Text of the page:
Hey Carotello, I was wondering what you did specifically to customize your own major and what exactly you were hoping to achieve in doing this. I'm on my way to AAU under an Illustration Major, but I did want to dabble into some Industrial design classes to bolster my conceptualizing skills. I already have a minor background in character design from taking some basic classes and workshops in Gnomon here in Los Angeles, as well as several years of amateur product design in the footwear business. In a wierd way, I'm doing things backwards in terms of my education by having had a full time job in a creative field for so long, as well as going into college a bit older than most, but in this way, I think that I do have a better sense of what I am lacking.
Originally Posted by carotello
What I did to customize my own major? I pestered the crap out of Chuck Pyle, and other department directors everytime I wanted to swap a class I was "supposed to take" for a class I felt I needed to take. The squeaky wheel gets the grease, basically.
Then you grab all that paperwork over to your advisors office and basically override his/her every suggestion.
Of course first you have to prove that you don't need to take the classes you are getting out of, so be ready to show work and do some fast talking.
If you feel strongly that some industrial design classes would benefit you, then talk to the ID director and then the illustration director and try to get some signatures.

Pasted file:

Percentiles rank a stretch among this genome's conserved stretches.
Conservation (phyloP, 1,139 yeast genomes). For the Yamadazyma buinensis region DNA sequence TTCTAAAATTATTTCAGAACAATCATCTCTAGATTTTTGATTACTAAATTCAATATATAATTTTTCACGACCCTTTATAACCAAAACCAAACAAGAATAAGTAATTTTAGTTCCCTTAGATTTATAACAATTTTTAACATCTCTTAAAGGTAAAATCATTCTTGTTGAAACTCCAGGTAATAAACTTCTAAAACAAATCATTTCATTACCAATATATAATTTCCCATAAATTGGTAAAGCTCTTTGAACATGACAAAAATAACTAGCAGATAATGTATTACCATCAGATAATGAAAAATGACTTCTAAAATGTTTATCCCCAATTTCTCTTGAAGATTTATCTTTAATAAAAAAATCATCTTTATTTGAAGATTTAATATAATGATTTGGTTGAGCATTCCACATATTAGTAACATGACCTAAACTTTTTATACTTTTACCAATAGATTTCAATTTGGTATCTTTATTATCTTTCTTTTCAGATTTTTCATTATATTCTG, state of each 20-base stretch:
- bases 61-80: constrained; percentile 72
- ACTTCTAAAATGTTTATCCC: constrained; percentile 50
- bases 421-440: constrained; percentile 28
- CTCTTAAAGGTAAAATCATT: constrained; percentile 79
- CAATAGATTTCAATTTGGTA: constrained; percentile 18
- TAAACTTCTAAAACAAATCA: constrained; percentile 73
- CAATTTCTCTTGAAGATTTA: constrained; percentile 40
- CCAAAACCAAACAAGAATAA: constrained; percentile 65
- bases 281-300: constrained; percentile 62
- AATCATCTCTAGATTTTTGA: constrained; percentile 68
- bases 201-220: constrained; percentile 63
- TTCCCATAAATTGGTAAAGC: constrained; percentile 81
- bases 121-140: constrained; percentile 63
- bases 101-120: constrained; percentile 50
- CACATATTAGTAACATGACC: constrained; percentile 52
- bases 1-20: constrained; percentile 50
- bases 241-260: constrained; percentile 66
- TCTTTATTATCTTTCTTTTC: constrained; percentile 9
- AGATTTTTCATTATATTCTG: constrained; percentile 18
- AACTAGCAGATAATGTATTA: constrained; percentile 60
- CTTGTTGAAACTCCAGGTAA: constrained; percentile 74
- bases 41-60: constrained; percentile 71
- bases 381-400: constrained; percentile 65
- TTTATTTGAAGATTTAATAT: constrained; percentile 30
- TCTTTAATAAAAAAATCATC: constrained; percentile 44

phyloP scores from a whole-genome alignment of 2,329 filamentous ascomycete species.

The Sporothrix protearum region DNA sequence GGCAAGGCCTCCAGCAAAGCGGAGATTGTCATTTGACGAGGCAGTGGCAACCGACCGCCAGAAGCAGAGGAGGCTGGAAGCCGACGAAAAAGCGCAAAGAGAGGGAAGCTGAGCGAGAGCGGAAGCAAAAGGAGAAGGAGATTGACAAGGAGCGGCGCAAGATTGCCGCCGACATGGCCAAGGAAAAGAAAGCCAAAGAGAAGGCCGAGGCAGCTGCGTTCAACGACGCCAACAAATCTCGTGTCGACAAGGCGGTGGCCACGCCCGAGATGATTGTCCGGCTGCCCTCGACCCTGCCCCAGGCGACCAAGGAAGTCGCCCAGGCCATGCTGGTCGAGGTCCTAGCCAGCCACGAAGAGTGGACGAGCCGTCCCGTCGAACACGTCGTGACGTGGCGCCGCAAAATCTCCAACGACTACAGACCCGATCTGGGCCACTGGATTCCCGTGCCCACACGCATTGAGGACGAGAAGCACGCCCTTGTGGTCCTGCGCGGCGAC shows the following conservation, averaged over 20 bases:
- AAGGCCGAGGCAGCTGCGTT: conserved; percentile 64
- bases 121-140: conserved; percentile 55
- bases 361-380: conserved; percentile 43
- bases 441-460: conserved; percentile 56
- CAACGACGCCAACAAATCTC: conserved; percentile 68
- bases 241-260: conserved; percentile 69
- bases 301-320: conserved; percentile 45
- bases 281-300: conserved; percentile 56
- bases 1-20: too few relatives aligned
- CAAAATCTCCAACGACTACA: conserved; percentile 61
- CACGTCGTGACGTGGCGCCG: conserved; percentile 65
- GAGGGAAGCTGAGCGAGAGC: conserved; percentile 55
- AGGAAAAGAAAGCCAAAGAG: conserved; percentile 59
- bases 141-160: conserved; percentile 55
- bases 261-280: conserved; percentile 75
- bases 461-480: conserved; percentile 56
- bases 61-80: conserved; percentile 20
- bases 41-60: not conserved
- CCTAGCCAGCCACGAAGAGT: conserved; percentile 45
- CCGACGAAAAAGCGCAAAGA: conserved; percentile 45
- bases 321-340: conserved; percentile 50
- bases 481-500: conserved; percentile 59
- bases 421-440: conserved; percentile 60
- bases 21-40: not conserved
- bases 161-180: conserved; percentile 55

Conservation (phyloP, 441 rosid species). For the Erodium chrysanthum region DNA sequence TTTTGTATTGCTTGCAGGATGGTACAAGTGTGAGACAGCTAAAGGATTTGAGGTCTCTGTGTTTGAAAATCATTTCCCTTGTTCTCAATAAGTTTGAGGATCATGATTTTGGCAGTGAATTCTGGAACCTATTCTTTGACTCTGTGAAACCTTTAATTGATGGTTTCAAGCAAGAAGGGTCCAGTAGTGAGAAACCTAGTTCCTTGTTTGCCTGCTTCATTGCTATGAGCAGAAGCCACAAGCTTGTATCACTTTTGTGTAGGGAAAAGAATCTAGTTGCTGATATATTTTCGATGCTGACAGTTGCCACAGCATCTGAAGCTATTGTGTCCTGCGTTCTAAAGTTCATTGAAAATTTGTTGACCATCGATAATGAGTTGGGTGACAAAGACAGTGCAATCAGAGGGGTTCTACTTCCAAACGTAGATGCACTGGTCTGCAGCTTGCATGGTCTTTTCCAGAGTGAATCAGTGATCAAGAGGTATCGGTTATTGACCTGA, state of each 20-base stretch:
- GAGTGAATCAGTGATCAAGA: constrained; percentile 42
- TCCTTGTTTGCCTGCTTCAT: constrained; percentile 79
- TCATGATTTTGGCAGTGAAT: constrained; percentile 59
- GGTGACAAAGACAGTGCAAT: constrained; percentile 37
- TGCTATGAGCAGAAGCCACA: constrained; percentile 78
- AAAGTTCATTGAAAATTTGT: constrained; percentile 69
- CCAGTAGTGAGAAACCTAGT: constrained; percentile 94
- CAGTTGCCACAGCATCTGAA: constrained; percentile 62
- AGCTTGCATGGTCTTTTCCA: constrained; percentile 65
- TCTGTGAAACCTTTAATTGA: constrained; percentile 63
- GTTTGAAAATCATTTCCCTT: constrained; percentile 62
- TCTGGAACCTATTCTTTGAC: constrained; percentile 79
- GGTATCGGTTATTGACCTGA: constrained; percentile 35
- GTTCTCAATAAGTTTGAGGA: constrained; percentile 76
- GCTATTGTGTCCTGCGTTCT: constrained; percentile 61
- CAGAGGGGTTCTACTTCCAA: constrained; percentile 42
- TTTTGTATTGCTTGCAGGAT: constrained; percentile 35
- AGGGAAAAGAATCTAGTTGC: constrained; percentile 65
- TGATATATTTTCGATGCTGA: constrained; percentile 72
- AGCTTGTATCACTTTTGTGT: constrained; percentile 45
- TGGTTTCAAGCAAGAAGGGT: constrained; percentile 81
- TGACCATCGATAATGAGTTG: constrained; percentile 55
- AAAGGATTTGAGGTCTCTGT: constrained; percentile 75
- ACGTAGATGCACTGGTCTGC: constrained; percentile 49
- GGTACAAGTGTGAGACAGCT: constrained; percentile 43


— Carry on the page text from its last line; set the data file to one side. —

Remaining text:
Thanks for replying! But what about electives? I believe there are 9 units of electives to get a degree, couldn't I just take 3 ID classes? Forgive my ignorance, I'm not really sure how things work... I guess I could pester my admissions counselor also.
Also, as a illustration major that wanted an emphasis in concept design, what classes did you swap around and why? Sorry for all the questions...
Originally Posted by carotello
Ok, art electives mean you can take any classes you want. I actually at one point considered taking fashion design for film, which is a fashion class. It sounded like a good idea, and i was even signed up for it up until a couple weeks ago, when I found out that they emphasized fashion drawing and that the instructor is a big big big into fashion kinda guy. Since I am looking at things that are useful for my portfolio, I dropped it. Look at it this way: can you use it in your portfolio?, or can you use the knowledge the class offers for a potential job? Those are the important questions you need to ask yourself on your last year and a half at the academy. If the answer is no, you drop it and take something that fullfils your personal requirements. Sounds petty, but you must keep in mind that once you learn the skills, your goal is to become hireable, and to finish with a portfolio that doesn't need a complete revamp. It's one of the most common scenarios for academy illustration grads. I know a few, and I am dating one: they have to take a few months off just to fix or altogether make their portfolio. Ask yourself if you can afford that kind of time. Can you afford six months of unemployment after you graduate, and will you have the time and energy during those months to actually put together a portfolio. In my case the answer was no. I want a portfolio done and ready, as ready as possible, right when I graduate, so I can mail it out right away, and not starve.Originally Posted by jubjubjedi